Right now, I'm in Pittsburgh. I'm studying at Carnegie Mellon. I'm staying in a real-person apartment with real-person rent.
I live within walking distance of a grocery store. Several, even (I've figured out which stuff is cheaper at Whole Foods, which I didn't know was a thing that could happen). There are multiple bars within walking distance as well, and I take public transit to get to campus.
For four years, these menial features of life escaped me. I was an undergraduate engineer at Rose-Hulman in Terre Haute, Indiana. My 2004 Camry was my vessel into the rest of the world. Rose-Hulman's campus was roughly 4 miles from grocery stores and even further from bars. Non-residential parts of Terre Haute were somewhat alien to the student body. Yes, people lived off-campus, but they often were burglarized. I didn't feel like dealing with the paperwork.
But why do I miss it?
I spent four years excited for the day that I didn't have to call southern Indiana my home. I loved my undergraduate education. The people were amazing. But the town...the decrepit, semi-abandoned, crime-ridden town we called home was the opposite of luxurious and often-times frightening. There wasn't even a Chipotle. We had to drive to Indianapolis to go to Chipotle.
It never occurred to me that I would feel sentiment for Terre Haute. Though as with many great life experiences, I can pinpoint the exact moment I became amorous of that life.
In November 2011, I went to Bloomington to take the GRE. It was 8 hours of sinus headaches and standardized tests, and I wanted to drive back and clear my head of obnoxious vocabulary and contrived essays about polluted rivers. The sun was setting, and the Advil for my headache was kicking in. I hit a stretch of open plains about half-way through. Dangerously, I turned to my left.
I'd seen sunsets before. Many sunsets. But none like this.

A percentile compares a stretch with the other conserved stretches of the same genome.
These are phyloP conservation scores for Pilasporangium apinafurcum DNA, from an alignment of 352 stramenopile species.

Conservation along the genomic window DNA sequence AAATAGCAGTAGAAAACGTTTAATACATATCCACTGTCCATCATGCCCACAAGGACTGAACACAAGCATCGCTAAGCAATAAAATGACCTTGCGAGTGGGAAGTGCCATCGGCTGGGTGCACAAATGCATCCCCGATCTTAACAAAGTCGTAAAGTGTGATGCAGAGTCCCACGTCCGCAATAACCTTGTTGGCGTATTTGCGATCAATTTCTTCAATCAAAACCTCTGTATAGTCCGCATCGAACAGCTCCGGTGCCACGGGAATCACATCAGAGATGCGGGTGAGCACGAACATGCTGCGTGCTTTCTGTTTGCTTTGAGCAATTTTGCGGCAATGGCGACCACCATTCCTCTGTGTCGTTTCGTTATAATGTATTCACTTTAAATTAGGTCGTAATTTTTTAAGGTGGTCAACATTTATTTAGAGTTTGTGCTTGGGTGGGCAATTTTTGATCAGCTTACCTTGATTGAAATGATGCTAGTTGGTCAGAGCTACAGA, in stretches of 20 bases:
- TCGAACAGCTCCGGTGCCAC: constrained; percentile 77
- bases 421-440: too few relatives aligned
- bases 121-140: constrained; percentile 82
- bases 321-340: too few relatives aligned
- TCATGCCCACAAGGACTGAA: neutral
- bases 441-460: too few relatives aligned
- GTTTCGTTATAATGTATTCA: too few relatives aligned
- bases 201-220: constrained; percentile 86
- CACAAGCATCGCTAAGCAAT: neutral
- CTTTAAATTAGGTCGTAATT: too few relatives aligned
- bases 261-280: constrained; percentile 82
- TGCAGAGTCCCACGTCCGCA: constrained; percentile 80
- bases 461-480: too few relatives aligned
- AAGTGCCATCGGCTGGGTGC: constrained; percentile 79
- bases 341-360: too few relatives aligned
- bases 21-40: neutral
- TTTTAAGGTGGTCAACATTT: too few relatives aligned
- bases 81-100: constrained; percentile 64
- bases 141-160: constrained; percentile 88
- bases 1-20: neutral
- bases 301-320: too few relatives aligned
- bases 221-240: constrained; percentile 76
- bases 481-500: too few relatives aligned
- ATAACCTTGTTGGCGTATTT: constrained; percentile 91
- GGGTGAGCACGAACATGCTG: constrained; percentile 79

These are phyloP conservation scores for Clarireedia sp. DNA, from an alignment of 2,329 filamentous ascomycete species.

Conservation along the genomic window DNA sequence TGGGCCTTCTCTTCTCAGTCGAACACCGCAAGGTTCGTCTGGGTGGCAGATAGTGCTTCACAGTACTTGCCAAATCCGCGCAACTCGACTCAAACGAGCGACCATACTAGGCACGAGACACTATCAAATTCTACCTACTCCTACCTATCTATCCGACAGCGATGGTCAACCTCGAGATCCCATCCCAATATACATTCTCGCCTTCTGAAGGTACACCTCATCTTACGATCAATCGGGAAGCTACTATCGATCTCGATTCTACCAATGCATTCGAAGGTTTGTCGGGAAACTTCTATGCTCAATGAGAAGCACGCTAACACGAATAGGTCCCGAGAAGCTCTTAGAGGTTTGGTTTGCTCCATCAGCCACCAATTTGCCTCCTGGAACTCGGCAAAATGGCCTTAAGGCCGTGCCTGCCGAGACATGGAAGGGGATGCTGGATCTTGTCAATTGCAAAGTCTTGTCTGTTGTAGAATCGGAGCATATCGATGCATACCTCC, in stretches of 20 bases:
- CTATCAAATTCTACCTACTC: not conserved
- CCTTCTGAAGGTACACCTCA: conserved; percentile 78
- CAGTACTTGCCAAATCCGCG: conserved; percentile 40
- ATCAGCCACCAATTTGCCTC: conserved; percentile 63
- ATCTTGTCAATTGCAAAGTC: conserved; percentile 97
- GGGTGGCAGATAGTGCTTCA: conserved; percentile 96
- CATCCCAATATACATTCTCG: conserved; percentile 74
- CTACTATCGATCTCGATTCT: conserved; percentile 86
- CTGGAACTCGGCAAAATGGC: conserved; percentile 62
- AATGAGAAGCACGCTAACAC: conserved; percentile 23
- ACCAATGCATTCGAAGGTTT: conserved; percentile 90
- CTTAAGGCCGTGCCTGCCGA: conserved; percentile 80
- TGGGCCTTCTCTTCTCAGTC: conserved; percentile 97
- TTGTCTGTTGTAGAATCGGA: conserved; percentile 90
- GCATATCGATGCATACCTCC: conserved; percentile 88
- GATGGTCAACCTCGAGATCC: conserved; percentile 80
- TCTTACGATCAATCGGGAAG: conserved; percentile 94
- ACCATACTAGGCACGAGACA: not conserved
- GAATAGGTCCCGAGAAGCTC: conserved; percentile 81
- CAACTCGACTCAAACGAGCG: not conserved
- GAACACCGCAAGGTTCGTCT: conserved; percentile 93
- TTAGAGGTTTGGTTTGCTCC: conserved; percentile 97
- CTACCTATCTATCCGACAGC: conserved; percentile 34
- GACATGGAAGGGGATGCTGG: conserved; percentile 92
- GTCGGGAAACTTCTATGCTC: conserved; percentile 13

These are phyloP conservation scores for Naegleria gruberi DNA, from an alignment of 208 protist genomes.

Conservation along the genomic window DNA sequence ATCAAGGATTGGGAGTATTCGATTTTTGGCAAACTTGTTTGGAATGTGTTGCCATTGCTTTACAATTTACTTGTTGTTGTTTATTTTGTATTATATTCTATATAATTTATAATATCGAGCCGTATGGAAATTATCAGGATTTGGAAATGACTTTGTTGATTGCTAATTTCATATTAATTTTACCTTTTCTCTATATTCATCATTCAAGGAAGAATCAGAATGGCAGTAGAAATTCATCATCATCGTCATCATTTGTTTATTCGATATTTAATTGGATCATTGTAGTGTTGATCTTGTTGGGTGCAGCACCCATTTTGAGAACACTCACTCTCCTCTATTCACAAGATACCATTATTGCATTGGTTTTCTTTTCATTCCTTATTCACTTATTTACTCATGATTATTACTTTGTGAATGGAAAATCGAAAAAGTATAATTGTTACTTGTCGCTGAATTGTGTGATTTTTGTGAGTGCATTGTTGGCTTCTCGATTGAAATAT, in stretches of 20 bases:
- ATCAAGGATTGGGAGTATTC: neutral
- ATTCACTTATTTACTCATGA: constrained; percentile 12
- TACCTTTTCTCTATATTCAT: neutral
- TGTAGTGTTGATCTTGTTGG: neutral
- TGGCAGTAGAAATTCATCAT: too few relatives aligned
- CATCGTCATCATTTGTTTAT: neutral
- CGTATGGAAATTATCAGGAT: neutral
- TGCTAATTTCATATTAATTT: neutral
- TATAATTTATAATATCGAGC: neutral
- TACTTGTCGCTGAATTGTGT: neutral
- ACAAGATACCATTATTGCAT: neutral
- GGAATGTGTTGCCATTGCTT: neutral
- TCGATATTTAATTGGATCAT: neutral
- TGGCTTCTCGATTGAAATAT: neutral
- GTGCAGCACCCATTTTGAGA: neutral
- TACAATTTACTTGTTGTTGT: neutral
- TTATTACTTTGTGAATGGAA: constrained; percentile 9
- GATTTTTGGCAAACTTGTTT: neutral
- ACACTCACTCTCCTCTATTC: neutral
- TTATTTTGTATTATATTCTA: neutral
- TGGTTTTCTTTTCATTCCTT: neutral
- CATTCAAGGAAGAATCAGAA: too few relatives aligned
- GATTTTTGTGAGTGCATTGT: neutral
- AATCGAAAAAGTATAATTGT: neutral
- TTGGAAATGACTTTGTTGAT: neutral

After a month of studying like a madman for test that was maybe going to get me into grad school, after rejection letter after rejection letter from company after company, after relentless self-doubt and questions about the future, I had found a peaceful moment.
I pulled onto a country road, got out, and sat on the hood of my car until the sun set. I had never done that before; deliberately watching something in nature with no expectations. 21 years of living in Chicago and I had completely missed the point of watching a sunset.
The serenity of the empty, flat land; the quietness of the wind; the glow of the horizon over the trees. I'm not a very spiritual person, but all the neurons that make people spiritually warm and tickly were getting me all warm and tickly. There was a happiness to these moments that urban life never brought me.
Now, when I look back at my time in Indiana, I see the homely people of Terre Haute that were as disgusted with the crime and misanthropic behaviors of their citizens. I see the man at Lowe's that stopped me from buying a bracket that could have killed me if I had used it to build my lofted bed. I see Mary, the Rose-Hulman receptionist, leaving metric tons of Christmas cookies for us all to enjoy. In some odd way, I began to love each and every one of them. Love in the same way that I loved that sunset, the breeze, and the plains below.